affirmative action candidates, would not be able to assimilate what they
needed to know to become adequate physicians. That is why, after all,
standards of acceptance are established by universities and
colleges in weighing the eligibility of candidates for particular vocations--such
as medicine--where incompetence can have fatal consequences.
In the university level educational system
there is supposed to be a failsafe mechanism that weeds out incompetency
by identifying mediocre medical students, law students and, yes, even
teaching students--and eliminates them by dropping them from the classroom
rosters when they fail. However, those who enter Americas colleges
and universities through diversity programs are imputed to have sufficient
intelligence to graduate. They are not dropped when they fail because
they are not allowed to fail.
Thus, the flaw in affirmative action. Diversity
programs foist mediocrity on a society that demands excellence from those
who rise to the pinnacle. More than anything else, this is why conservative
America roils against affirmative action programs when people like Jayson
Blair and Peter Chavis fail. Diversity programs do not demand a price
from its recipients--it demands that price from the rest of us. Jeff Jacoby
noted in the conclusion of his August 14, 1997 Boston Globe article that
a study in the Journal of the American Medical Association [JAMA] reported
that 88% of the white medical graduates pass their medical board exams
but only 49% of the black students do. The article concluded that the
disparity was ...caused almost entirely by lower admission standards:
minority students admitted without regard to race rarely fail[ed].
(Affirmative Action Can Be Fatal; Boston Globe; Jeff Jacoby; August 14,
1997 © Boston Globe.) Thats because minority students who do
not gain entrance through diversity programs, like their white counterparts,
must strive for excellence and compete with sweat equity, not imputed
In the early 1970s, Dr. Bernard Davis of
the Harvard Medical School warned the medical community--and the politicians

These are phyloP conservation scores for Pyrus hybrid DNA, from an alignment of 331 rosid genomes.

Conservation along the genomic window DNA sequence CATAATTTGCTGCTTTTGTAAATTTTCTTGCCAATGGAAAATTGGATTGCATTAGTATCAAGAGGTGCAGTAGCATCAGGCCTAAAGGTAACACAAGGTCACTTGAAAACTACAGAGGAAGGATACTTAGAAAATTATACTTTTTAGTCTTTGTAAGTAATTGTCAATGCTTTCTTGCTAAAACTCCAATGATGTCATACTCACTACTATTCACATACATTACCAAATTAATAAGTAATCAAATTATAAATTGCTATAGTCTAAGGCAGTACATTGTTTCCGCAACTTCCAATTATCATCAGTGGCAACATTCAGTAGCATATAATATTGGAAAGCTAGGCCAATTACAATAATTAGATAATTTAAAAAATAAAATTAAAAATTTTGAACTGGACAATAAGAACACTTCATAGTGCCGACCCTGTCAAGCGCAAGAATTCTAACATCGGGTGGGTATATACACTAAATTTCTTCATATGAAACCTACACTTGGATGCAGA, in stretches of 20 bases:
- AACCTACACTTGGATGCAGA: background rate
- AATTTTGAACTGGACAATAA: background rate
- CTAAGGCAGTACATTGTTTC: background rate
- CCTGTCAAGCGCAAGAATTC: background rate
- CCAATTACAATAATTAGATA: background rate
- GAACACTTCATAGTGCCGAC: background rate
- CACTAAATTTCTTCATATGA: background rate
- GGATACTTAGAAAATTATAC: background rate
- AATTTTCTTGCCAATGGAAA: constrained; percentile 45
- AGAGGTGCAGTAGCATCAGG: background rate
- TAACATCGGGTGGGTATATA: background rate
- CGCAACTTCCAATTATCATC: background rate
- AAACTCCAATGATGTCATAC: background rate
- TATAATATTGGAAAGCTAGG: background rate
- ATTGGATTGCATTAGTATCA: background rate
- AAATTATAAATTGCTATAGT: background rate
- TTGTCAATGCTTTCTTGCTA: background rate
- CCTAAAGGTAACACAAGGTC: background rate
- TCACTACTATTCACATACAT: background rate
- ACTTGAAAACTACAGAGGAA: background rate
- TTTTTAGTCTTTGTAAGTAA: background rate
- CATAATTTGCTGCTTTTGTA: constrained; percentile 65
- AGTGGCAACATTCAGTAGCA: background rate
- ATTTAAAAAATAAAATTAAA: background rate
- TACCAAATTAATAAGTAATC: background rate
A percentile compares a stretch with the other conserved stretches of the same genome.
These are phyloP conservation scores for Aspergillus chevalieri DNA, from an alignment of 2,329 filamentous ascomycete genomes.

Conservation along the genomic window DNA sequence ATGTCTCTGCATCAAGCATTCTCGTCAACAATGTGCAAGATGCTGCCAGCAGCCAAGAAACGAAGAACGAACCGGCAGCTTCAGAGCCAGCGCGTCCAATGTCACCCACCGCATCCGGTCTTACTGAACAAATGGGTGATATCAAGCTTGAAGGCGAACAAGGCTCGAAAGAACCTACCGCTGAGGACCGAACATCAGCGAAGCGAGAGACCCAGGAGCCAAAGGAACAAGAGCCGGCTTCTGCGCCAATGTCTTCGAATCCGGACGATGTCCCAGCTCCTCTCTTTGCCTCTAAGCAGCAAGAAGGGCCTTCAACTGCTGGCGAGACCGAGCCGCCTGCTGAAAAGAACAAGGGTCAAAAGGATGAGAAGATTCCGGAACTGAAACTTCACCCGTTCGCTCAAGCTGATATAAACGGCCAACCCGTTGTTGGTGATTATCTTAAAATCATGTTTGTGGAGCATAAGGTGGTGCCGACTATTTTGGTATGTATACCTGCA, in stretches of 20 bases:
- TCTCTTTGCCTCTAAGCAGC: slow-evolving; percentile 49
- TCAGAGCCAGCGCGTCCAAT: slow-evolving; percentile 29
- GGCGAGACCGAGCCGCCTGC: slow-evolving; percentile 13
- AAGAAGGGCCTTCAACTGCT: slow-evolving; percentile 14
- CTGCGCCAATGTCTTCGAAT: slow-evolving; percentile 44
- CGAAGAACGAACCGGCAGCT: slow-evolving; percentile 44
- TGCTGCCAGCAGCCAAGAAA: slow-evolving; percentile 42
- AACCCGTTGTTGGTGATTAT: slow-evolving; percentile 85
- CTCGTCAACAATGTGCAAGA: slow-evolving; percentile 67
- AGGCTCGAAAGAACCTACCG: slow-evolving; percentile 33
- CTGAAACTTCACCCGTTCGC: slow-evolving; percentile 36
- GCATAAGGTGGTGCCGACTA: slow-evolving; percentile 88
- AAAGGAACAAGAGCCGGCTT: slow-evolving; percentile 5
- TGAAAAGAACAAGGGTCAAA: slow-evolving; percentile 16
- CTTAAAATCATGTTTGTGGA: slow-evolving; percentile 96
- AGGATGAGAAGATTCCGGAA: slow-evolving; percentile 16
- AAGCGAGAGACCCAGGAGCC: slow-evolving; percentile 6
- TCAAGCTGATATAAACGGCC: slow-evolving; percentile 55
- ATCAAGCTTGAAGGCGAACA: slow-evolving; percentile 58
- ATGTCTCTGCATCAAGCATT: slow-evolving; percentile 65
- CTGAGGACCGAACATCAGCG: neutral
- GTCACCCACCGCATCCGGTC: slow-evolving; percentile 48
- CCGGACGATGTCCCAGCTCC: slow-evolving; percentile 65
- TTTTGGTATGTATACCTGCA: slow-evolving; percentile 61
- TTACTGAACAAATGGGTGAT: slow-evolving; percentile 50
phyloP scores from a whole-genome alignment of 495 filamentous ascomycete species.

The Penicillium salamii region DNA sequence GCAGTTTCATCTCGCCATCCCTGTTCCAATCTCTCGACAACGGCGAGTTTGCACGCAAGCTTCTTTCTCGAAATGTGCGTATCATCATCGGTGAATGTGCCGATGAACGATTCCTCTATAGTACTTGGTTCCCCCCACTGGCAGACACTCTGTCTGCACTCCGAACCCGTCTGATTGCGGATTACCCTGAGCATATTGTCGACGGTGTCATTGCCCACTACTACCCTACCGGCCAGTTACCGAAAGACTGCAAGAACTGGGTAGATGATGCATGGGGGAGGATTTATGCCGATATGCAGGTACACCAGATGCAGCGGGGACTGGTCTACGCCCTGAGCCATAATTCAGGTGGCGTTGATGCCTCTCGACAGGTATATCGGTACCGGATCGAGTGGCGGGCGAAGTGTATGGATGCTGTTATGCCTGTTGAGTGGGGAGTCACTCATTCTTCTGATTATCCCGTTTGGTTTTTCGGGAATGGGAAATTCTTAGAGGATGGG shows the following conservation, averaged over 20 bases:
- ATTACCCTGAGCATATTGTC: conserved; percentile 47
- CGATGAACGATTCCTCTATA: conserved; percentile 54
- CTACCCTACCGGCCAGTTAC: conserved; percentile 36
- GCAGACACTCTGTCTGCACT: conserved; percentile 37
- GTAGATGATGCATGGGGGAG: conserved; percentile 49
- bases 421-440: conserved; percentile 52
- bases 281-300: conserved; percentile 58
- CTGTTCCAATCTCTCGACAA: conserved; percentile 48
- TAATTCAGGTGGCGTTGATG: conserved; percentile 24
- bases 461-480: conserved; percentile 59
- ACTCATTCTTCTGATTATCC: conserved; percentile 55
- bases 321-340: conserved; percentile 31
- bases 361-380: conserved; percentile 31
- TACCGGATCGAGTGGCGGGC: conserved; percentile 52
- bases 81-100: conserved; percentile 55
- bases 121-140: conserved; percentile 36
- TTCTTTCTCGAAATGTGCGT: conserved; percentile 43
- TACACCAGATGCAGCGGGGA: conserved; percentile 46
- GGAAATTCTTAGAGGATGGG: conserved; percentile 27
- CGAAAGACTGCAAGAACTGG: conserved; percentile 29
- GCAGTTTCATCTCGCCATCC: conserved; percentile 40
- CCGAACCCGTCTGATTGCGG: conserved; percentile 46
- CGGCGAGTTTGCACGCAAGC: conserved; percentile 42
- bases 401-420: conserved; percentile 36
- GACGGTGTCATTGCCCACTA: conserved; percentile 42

who were eagerly promoting affirmative action as a compassionate way to
create more minority physicians without regard for the fact that placing
scalpels in the hands of incompetent physicians, Dr. Davis argued very
passionately that "...it [is] cruel to abandon standards and allow
trusting patients to pay for our irresponsibility." Davis was denounced
by his peers--and by the media--as a racist. The University of California
placed a scalpel in Dr. Chavis' hand and Tammaria Cotton died on June
22, 1996 because of their decision because they allowed an incompetent
medical student to graduate. In 1998 the Medical Board of the State of
California permanently revoked Dr. Chavis license for gross negligence,
incompetence and negligent acts. Chavis was accused of mistreating eight
of his maternity patients by offering to help them lose weight after they
delivered their babies.
If the liberal do-gooders want to impute
intelligence on substandard reporters, that's fine. They own their newspapers.
If they don't mind the circulation dips from inferior, false or distorted
reporting, it's their business--and their money--that is lost. America
has awakened to the fact that the liberal media is incompetent anyway,
so no one will be hurt or killed by that incompetence. However, its an
entirely different scenario when we place a scalpel in the hands of an
incompetent physician in our rush to create minority opportunities. Why?
Because in doing so, we deny those minorities the right to compete like
the rest of us.
It is, after all, competition that makes
us good at what we do and, competition combined with our own sweat equity
makes us better than those with whom we compete.
is blatantly unfair, however, is when industrialists and billionaire business
tycoons are allowed to bribe politicians with thousands upon thousands of
dollars in "campaign funds" (that are actually bribes for specific
legislative action) that result in Congress enacting laws that protect industrial
and financial cartels by making it impossible for independent entrepreneurs